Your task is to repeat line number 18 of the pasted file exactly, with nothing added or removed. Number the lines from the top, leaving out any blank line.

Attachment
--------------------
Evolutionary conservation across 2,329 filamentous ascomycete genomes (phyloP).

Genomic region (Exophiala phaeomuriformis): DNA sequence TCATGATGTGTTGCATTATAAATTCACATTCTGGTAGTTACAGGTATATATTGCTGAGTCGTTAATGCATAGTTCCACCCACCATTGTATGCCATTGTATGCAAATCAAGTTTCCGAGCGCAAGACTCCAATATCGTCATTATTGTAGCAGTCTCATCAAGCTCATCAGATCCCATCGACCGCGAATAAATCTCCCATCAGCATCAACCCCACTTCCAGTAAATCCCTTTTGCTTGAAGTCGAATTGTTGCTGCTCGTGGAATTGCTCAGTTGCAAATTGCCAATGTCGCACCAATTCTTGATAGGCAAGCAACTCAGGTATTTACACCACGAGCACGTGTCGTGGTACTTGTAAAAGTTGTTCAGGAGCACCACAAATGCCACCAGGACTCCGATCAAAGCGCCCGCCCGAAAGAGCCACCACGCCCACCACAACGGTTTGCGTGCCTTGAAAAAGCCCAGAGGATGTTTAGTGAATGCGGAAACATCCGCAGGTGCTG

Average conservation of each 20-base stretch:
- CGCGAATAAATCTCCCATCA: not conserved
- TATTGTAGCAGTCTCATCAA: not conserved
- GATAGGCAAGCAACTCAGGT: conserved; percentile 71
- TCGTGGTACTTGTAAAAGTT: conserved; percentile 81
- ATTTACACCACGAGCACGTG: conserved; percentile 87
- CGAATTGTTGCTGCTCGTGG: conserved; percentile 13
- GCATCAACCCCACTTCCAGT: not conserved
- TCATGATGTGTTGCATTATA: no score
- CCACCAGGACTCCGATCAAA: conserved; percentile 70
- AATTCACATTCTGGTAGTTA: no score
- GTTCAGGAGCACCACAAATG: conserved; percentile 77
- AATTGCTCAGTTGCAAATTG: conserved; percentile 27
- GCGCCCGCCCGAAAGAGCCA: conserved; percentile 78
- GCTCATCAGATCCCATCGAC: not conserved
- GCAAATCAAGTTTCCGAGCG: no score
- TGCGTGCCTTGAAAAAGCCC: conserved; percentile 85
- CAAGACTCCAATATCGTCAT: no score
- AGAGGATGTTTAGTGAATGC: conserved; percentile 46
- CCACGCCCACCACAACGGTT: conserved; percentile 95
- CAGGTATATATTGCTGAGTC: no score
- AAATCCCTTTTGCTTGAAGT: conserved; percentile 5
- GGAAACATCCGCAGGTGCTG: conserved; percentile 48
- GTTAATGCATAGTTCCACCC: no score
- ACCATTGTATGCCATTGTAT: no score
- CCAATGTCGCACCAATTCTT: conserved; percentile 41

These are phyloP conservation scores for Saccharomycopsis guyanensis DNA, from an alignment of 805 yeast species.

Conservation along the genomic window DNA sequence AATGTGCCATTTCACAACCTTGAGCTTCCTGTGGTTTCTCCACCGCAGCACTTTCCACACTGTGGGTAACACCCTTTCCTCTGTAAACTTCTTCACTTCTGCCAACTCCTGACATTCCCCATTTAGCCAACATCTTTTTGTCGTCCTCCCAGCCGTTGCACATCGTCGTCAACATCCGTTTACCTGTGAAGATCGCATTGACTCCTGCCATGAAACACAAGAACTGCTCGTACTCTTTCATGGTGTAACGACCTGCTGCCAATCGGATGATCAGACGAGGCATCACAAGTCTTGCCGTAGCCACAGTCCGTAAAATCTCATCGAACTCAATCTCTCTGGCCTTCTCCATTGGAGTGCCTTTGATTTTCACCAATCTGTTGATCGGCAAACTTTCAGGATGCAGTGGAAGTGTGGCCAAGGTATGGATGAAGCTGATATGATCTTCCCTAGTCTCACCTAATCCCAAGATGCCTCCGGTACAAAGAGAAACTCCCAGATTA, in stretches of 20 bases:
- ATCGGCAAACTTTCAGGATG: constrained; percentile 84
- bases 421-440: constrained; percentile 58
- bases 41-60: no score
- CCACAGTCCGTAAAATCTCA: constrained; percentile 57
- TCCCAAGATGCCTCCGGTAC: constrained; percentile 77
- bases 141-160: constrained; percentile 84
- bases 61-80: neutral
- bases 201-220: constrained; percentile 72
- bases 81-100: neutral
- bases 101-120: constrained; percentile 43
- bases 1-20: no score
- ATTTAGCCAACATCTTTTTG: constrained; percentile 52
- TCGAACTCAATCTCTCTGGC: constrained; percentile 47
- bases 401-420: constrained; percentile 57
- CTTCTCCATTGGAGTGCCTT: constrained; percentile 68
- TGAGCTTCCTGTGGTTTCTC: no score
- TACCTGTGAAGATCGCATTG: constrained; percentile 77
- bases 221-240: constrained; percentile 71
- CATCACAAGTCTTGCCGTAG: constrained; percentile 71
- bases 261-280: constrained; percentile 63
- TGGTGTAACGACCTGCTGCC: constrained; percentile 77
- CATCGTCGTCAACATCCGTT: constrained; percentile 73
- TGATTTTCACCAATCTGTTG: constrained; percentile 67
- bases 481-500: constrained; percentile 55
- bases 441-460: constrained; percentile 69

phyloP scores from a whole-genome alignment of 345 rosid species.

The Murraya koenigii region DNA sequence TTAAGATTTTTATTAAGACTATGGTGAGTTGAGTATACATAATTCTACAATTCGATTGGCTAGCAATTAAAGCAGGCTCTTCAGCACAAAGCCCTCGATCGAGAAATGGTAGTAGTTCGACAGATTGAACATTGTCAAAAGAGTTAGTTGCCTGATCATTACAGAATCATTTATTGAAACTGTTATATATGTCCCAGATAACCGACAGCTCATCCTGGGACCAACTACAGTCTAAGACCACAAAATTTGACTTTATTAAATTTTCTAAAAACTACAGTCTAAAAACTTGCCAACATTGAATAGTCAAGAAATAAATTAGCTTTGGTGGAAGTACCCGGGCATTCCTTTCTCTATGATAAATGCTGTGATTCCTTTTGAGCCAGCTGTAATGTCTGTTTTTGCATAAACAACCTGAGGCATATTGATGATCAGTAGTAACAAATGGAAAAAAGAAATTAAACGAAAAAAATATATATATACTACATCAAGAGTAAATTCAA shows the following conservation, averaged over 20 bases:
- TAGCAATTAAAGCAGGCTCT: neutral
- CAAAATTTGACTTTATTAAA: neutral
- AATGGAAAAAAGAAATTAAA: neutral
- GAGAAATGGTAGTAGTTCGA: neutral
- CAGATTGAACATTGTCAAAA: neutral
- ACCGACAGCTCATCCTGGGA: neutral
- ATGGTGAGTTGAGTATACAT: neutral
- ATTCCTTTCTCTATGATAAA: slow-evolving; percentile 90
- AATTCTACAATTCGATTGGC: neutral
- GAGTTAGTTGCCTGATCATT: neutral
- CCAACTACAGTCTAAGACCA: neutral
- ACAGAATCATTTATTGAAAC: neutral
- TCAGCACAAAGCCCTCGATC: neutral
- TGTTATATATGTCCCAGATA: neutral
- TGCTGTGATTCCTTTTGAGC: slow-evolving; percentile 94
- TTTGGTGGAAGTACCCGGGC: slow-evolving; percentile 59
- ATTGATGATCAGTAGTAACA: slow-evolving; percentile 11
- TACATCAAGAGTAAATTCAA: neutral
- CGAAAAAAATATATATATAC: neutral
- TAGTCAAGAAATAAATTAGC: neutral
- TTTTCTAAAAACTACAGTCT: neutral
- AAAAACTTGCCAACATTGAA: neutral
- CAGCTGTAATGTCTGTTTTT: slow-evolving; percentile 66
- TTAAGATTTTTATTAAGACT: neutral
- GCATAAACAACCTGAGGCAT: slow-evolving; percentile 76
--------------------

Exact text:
- GCAAATCAAGTTTCCGAGCG: no score